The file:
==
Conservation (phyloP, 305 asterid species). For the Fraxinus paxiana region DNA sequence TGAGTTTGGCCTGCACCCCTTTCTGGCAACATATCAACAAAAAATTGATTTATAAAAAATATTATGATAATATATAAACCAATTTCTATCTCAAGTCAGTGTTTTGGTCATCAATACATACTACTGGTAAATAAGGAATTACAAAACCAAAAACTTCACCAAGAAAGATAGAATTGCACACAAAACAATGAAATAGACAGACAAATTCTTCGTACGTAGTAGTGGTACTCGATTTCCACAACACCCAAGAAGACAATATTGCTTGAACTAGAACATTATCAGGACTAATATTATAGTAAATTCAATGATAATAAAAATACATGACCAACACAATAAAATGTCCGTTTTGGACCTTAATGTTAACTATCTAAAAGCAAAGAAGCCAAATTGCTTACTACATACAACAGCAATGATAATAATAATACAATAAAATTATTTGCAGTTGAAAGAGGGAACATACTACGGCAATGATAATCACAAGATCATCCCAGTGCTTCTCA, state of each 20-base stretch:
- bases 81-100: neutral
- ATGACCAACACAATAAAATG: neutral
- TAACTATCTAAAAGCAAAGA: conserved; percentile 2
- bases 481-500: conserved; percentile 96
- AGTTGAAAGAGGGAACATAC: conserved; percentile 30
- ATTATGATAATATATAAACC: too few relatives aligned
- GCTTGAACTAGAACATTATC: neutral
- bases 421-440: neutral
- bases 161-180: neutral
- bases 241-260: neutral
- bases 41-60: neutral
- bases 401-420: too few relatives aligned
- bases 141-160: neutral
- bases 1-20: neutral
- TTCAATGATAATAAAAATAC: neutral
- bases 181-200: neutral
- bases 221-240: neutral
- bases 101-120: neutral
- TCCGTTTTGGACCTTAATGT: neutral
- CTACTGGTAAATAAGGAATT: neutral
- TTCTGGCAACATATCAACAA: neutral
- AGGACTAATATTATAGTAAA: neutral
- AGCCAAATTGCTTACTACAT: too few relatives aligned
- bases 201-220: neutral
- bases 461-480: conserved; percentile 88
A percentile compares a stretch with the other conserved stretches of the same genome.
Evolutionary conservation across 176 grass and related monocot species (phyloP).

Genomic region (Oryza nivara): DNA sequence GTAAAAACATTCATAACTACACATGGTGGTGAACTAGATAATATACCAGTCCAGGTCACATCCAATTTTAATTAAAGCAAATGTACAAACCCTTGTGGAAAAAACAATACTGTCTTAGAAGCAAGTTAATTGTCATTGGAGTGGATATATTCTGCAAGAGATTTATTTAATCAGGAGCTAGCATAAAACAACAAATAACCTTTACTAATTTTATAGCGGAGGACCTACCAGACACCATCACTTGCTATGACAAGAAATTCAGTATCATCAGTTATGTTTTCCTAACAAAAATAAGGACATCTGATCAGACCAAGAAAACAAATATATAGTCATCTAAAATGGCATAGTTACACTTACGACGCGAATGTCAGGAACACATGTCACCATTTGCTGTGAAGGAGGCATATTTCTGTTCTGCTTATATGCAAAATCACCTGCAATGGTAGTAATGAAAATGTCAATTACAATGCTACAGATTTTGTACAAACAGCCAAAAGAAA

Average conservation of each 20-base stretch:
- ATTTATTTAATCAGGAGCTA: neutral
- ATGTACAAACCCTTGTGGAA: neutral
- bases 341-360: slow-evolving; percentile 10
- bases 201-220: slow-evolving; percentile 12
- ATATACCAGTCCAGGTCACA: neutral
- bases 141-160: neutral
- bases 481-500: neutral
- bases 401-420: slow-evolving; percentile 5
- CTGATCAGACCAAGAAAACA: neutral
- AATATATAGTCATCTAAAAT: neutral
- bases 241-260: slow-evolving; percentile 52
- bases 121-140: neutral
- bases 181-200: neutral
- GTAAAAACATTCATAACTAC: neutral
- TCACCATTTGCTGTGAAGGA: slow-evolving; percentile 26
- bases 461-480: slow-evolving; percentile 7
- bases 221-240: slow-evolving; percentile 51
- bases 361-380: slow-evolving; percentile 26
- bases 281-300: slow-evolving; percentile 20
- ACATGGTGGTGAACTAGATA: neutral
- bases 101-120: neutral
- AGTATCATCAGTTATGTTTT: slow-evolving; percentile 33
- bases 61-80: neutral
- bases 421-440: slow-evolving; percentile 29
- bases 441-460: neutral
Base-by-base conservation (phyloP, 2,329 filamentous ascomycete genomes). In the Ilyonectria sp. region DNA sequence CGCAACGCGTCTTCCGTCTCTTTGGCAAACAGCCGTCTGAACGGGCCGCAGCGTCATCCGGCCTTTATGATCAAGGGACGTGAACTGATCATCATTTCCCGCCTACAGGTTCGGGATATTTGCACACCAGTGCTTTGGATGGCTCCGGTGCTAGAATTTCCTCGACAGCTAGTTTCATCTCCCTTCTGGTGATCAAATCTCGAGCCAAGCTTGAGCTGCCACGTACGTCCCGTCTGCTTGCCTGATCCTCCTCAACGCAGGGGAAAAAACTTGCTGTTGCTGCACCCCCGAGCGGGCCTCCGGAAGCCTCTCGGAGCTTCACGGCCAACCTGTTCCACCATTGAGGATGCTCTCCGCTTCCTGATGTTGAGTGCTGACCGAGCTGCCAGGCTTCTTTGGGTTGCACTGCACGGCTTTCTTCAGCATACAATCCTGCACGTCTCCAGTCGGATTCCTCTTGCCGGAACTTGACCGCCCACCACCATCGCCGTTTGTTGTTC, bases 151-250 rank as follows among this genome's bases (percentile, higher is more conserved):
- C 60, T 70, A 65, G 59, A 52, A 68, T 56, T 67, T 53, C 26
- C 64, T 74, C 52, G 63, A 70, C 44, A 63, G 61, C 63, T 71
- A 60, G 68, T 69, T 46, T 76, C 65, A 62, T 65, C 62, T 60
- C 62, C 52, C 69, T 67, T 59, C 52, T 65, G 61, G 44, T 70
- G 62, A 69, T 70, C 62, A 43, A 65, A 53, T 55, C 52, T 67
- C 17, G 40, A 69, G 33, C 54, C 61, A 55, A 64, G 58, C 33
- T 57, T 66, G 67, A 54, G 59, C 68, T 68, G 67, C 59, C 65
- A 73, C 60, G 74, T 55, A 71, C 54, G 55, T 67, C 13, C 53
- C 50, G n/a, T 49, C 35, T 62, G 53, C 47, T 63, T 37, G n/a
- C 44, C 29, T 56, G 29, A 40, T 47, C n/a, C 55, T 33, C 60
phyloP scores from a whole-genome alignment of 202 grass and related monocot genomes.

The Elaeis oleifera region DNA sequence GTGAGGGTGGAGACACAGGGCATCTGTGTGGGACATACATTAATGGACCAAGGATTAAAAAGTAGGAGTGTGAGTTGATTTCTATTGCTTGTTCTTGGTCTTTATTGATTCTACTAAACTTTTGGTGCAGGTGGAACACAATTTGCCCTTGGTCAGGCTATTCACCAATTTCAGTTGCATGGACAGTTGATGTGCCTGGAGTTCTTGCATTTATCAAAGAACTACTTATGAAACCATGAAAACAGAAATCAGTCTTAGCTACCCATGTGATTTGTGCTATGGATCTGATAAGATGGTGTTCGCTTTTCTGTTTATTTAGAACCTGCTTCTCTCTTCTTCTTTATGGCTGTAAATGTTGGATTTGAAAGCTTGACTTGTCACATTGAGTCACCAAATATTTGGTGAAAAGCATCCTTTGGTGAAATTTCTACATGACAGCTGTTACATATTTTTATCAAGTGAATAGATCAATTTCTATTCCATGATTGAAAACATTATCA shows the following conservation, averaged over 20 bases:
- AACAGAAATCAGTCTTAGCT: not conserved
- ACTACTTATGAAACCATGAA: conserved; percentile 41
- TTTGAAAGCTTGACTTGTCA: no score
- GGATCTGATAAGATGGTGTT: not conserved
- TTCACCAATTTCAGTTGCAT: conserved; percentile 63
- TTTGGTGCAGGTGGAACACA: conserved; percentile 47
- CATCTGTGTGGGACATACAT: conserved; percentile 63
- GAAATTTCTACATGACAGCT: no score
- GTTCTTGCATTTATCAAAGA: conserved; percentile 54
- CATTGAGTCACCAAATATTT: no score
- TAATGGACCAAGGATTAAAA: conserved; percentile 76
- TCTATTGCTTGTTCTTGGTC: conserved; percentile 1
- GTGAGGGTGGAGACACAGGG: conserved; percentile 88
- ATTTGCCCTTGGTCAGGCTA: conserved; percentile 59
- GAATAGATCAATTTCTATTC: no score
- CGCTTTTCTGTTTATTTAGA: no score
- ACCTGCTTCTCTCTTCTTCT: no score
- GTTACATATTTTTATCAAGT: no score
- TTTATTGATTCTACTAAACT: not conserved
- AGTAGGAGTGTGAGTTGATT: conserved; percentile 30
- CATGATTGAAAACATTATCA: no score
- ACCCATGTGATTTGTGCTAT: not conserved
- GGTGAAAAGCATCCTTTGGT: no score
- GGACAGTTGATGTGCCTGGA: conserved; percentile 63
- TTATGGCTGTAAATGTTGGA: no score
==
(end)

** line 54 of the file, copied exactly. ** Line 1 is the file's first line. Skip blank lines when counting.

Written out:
- bases 421-440: slow-evolving; percentile 29